Business and education leaders in Augusta, GA, have announced a new Students2Work initiative that will place 250 Richmond County School System high school students into eight-week, summer internships, according to the Augusta Chronicle.
The Augusta Metro Chamber of Commerce’s Business Education Advisory Council put several months of work into developing the program, which educators say will give students a chance to apply what they’re learning in the classroom.
To be eligible, the students must be at least 16, enrolled in a district school, and pass a drug test and a background check. School guidance counselors, teachers and jobs-skills coaches will select students for the internships using a “special scoring rubric,” according to the article, and 100 local businesses have already agreed to sponsor interns at $2,100 each.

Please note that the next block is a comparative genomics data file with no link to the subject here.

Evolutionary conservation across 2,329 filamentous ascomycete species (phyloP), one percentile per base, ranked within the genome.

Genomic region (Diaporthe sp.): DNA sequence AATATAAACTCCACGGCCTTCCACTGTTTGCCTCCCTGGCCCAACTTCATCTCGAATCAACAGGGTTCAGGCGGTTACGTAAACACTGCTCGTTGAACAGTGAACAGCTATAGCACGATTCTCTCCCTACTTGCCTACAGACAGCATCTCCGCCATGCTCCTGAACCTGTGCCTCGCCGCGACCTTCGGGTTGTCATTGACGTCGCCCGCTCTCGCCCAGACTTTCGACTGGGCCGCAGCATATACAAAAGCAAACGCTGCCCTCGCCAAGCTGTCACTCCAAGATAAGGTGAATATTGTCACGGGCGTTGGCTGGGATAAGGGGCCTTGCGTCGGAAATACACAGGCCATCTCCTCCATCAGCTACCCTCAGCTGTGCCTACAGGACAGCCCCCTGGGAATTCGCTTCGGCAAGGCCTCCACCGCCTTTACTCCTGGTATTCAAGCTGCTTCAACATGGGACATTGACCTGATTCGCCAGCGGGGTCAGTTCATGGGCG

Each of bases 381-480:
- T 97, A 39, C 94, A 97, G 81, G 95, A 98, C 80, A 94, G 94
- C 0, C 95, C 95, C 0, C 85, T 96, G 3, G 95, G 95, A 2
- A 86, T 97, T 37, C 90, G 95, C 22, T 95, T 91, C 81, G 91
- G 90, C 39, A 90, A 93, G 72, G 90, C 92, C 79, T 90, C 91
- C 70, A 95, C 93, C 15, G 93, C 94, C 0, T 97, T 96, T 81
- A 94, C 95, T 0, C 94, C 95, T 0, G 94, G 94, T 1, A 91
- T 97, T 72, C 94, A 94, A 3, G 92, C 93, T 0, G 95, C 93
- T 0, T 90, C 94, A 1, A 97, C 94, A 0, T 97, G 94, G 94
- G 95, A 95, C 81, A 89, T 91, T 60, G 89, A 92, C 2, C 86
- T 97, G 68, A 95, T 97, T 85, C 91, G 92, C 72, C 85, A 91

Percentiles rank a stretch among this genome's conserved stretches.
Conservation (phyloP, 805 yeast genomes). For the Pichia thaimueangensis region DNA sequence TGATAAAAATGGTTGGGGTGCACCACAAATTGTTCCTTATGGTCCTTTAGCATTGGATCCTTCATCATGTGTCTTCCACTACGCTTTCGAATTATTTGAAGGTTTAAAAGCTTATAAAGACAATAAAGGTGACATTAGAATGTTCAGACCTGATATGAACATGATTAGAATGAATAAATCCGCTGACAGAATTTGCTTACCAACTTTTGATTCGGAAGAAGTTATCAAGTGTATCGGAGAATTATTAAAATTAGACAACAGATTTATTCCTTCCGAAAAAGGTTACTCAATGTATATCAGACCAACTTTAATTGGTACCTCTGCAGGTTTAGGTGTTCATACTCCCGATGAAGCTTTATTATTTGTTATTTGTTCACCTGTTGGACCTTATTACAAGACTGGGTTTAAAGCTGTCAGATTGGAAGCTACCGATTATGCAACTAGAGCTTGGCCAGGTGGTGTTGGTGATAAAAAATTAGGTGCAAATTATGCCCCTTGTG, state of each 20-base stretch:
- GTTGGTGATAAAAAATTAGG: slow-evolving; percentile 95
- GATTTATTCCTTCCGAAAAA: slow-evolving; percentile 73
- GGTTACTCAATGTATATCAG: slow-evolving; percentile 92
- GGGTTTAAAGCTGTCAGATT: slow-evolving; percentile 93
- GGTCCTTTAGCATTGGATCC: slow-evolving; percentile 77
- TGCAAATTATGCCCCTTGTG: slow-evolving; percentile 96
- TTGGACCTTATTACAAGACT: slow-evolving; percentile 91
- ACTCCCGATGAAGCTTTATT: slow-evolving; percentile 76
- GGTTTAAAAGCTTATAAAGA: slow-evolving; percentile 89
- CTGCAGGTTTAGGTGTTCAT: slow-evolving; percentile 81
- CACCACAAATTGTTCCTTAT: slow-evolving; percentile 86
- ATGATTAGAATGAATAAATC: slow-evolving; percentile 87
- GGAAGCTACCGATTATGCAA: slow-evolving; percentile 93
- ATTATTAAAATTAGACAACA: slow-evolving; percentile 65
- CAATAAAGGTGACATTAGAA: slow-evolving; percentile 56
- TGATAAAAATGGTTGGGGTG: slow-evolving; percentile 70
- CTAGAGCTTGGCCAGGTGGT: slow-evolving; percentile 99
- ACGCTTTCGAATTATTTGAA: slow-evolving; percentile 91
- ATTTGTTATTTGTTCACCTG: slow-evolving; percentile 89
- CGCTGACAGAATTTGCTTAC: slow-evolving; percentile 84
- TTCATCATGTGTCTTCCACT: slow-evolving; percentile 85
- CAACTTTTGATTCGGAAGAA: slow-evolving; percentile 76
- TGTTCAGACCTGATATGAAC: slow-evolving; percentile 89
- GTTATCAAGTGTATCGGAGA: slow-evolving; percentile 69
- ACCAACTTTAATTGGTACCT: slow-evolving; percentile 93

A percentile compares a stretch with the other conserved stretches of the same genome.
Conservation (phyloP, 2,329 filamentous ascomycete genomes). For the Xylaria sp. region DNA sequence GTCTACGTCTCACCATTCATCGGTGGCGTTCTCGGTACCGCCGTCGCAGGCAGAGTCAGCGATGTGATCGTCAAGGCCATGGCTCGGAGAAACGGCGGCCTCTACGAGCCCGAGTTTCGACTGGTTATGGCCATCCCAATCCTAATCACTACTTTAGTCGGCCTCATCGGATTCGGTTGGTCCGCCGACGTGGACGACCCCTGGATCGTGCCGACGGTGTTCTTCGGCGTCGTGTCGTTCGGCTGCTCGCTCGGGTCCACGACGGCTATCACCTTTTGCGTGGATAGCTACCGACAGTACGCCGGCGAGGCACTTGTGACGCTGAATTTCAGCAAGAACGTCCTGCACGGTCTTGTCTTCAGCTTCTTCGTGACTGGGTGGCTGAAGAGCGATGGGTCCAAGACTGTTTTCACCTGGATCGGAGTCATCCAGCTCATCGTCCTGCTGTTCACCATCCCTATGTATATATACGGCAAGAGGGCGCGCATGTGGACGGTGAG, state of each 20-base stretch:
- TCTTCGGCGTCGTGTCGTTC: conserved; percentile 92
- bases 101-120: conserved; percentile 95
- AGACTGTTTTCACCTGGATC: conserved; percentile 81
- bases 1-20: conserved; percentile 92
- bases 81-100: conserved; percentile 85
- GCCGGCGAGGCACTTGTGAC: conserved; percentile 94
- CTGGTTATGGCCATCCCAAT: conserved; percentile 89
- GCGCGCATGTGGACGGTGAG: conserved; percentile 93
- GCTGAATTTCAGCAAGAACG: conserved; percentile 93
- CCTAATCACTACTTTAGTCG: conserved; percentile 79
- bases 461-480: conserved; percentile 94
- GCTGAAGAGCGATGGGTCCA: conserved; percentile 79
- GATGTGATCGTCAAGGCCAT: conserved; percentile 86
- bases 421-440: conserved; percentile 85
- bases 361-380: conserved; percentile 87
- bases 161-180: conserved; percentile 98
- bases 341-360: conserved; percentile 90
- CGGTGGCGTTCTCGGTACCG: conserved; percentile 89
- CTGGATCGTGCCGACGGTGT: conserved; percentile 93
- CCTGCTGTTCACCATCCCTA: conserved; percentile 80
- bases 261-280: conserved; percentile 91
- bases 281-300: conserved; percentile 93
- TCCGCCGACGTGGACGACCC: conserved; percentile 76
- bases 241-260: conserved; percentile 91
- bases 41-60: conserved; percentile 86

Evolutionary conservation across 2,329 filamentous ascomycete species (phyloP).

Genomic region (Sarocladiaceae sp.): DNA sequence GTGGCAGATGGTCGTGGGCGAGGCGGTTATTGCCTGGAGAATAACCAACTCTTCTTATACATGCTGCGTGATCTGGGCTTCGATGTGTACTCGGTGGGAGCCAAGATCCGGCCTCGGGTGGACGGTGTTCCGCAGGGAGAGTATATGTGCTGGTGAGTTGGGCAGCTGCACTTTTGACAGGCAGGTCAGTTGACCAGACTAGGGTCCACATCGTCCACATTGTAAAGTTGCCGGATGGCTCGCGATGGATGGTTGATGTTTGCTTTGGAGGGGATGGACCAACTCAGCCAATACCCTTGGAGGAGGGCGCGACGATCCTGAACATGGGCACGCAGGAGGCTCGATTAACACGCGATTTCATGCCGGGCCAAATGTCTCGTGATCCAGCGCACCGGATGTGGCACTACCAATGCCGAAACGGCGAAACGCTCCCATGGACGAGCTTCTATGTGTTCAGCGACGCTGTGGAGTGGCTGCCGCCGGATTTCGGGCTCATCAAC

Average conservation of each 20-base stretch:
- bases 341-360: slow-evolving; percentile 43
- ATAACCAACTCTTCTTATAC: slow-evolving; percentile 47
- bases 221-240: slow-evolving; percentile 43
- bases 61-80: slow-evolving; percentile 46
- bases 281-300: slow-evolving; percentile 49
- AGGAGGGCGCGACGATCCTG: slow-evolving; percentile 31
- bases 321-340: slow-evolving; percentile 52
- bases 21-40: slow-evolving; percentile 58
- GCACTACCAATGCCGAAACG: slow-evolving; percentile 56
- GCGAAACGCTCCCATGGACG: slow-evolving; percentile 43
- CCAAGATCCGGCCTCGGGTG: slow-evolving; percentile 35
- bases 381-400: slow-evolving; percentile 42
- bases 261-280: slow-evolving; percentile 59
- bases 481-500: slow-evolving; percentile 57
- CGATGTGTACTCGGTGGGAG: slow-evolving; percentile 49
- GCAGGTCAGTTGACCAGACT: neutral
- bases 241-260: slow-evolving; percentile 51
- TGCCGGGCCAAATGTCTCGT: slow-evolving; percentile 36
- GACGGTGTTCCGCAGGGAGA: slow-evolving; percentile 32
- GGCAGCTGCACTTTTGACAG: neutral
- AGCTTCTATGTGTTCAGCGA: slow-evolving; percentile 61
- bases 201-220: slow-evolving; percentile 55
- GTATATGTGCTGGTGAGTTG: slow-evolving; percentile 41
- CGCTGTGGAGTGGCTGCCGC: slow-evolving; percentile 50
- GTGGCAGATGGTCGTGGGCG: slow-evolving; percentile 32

The Richmond County system joins the growing number of school districts looking to give students real-world work experience while also planning for future workforce needs. Before they start their internships, students will also get some training in “soft-skills” from local business leaders to familiarize them with some of the qualities that employers find valuable.
While many high schools have implemented career academies, there has been a more recent push toward partnering with businesses to give students real on-the-job experience. In New York City, for example, 600 high school students are participating in a new career and technical education Industry Scholars program in which they’ll gain paid experience in fields such as finance, media, transportation, technology and hospitality. Internships are even now considered part of a turnaround model, as in the example of this Chicago school.
In an earlier Educational Leadership article, Eliot Levine writes about internship programs at two high schools and provides guidance on some of the issues administrators should consider when beginning such a program.